For canagliflozin (Mitsubishi Tanabe Pharma, Osaka, Japan) there were 450 reports of diabetic ketoacidosis (215 females, 158 males, 67 gender unspecified; ages 16–84 years); insulin use was noted in 171 instances (279 were not on insulin). A total of 128 females and 96 males and 55 with gender unspecified were not taking insulin. Focusing upon patients for whom the recorded ages were over 40 years and were not taking insulin, there were a total of 105 reports (59 females, 46 males). An additional 50 reports identified either lactic or metabolic acidosis but not ketoacidosis. A total of 189 cases were reported as off-label uses, including 30 cases of off-label use and ketoacidosis.


As of this writing, the US FDA had listed 172 instances of SGLT2-related ketoacidosis in individuals over the age of 40 years not taking insulin, which can be considered an under-estimate of the problem for physicians treating patients with type 2 diabetes.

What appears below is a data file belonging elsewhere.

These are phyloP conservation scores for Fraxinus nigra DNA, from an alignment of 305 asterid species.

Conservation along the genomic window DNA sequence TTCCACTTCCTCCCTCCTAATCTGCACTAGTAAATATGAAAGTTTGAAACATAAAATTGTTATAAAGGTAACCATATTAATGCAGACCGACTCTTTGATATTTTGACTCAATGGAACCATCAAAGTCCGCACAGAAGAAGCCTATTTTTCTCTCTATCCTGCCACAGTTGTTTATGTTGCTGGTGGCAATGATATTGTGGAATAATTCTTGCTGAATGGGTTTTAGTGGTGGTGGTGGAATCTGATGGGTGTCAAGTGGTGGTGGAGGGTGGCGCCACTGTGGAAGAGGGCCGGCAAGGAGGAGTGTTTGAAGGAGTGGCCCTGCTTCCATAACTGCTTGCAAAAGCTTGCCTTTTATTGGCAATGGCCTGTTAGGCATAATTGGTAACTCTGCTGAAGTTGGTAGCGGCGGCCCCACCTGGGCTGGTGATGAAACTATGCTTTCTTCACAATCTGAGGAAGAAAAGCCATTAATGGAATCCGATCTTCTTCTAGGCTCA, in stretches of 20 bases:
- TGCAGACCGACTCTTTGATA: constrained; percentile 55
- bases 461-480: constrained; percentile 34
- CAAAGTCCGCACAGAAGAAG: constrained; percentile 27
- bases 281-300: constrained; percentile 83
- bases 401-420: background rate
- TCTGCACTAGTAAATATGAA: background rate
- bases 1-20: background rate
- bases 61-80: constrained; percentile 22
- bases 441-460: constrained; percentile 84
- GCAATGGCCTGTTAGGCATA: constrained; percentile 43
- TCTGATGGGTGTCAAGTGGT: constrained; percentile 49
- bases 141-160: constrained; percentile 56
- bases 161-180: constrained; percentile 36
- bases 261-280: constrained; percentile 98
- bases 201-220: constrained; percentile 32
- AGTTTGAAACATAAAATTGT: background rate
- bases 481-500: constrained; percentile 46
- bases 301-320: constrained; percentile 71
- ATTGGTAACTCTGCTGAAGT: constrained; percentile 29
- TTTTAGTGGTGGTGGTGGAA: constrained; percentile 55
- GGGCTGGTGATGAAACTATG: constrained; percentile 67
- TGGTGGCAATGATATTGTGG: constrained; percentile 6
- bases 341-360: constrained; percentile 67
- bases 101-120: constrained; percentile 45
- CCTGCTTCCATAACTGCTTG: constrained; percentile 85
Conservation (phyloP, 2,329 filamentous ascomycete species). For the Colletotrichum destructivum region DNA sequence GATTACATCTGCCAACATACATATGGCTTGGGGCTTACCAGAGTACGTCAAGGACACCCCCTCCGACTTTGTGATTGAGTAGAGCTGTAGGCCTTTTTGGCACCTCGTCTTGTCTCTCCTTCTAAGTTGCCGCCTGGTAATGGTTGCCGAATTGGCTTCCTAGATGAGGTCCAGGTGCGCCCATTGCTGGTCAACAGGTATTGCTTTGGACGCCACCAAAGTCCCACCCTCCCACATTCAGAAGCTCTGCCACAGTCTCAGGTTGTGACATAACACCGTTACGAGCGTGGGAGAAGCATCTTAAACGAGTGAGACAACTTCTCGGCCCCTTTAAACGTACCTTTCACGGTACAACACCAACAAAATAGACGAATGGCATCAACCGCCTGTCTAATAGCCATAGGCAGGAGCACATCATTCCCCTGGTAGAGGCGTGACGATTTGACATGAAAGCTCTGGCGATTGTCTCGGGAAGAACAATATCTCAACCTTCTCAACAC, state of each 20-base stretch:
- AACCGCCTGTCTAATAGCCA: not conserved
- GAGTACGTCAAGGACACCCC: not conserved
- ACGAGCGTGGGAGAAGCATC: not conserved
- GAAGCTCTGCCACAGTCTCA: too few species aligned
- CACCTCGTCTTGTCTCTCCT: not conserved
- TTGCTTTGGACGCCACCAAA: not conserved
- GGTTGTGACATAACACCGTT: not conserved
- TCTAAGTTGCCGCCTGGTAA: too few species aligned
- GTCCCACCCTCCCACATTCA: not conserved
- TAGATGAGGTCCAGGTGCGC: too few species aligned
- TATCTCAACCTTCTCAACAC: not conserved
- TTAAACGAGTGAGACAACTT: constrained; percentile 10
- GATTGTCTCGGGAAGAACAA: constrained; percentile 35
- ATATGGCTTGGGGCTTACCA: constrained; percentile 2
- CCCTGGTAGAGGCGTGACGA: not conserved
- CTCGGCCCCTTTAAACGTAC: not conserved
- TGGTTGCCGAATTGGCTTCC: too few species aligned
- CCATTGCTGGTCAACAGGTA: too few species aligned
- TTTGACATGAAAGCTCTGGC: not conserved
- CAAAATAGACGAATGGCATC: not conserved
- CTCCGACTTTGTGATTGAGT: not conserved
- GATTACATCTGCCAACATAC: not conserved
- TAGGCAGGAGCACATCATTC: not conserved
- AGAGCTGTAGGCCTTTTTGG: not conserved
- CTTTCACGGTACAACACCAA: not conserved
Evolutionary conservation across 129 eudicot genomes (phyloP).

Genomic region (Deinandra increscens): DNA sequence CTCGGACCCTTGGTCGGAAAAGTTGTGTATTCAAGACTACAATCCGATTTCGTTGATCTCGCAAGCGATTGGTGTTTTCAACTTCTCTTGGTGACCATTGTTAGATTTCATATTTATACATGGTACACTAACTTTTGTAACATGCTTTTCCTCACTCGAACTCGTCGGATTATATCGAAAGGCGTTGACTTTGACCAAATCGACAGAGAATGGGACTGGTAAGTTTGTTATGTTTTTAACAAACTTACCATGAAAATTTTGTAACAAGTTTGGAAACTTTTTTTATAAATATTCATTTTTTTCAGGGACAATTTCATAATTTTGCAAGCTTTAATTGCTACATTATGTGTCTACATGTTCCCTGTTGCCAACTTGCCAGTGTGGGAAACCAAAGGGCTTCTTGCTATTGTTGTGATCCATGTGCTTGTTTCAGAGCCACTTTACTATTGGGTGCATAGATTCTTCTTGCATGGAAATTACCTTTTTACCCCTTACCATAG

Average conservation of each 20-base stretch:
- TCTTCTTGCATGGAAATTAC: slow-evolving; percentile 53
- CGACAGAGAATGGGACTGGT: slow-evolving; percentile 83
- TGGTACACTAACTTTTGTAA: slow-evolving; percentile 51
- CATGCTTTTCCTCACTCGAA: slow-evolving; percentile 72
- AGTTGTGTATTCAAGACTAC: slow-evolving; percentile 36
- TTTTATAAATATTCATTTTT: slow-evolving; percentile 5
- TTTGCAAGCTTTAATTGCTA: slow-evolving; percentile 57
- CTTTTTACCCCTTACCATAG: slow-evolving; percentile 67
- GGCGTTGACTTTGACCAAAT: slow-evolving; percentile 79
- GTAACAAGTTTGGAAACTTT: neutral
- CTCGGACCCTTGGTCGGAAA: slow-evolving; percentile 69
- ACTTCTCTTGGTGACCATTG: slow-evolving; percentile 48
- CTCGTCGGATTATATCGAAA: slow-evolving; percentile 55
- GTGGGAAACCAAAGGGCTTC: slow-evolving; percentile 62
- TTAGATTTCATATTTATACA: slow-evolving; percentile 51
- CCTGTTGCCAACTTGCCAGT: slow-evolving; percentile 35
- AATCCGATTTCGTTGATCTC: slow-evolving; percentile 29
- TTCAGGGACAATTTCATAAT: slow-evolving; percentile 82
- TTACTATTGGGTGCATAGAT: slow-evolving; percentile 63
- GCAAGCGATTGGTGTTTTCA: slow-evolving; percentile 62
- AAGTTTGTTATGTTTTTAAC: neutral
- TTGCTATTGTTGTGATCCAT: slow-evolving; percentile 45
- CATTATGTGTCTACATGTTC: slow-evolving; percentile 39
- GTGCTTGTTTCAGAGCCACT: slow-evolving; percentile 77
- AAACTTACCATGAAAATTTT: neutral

Analysis of the records provided by the US FDA under the Freedom of Information Act raises several concerns on the basis of both clinical and experimental observations. Data acquired as to gender, age, and associated drugs is often incomplete, rendering analysis of causation at best suspect. The reported data suggests that many physicians are either not aware of current guidelines limiting the use of SGLT2 inhibitors to patients with type 2 diabetes or are using the drugs “off-label”, although some investigators are pursuing this group of medications for potential benefit in patients with type 1 diabetes.8 Reporting of concomitant drug usage may be inadequate: according to the current data base, fewer than 10% of the patients taking SGLT2 active drugs were taking statins or aspirin. Analyses of such a database may be adequate to determine if an excess of some events is being reported, but is not sufficiently granular to determine its import.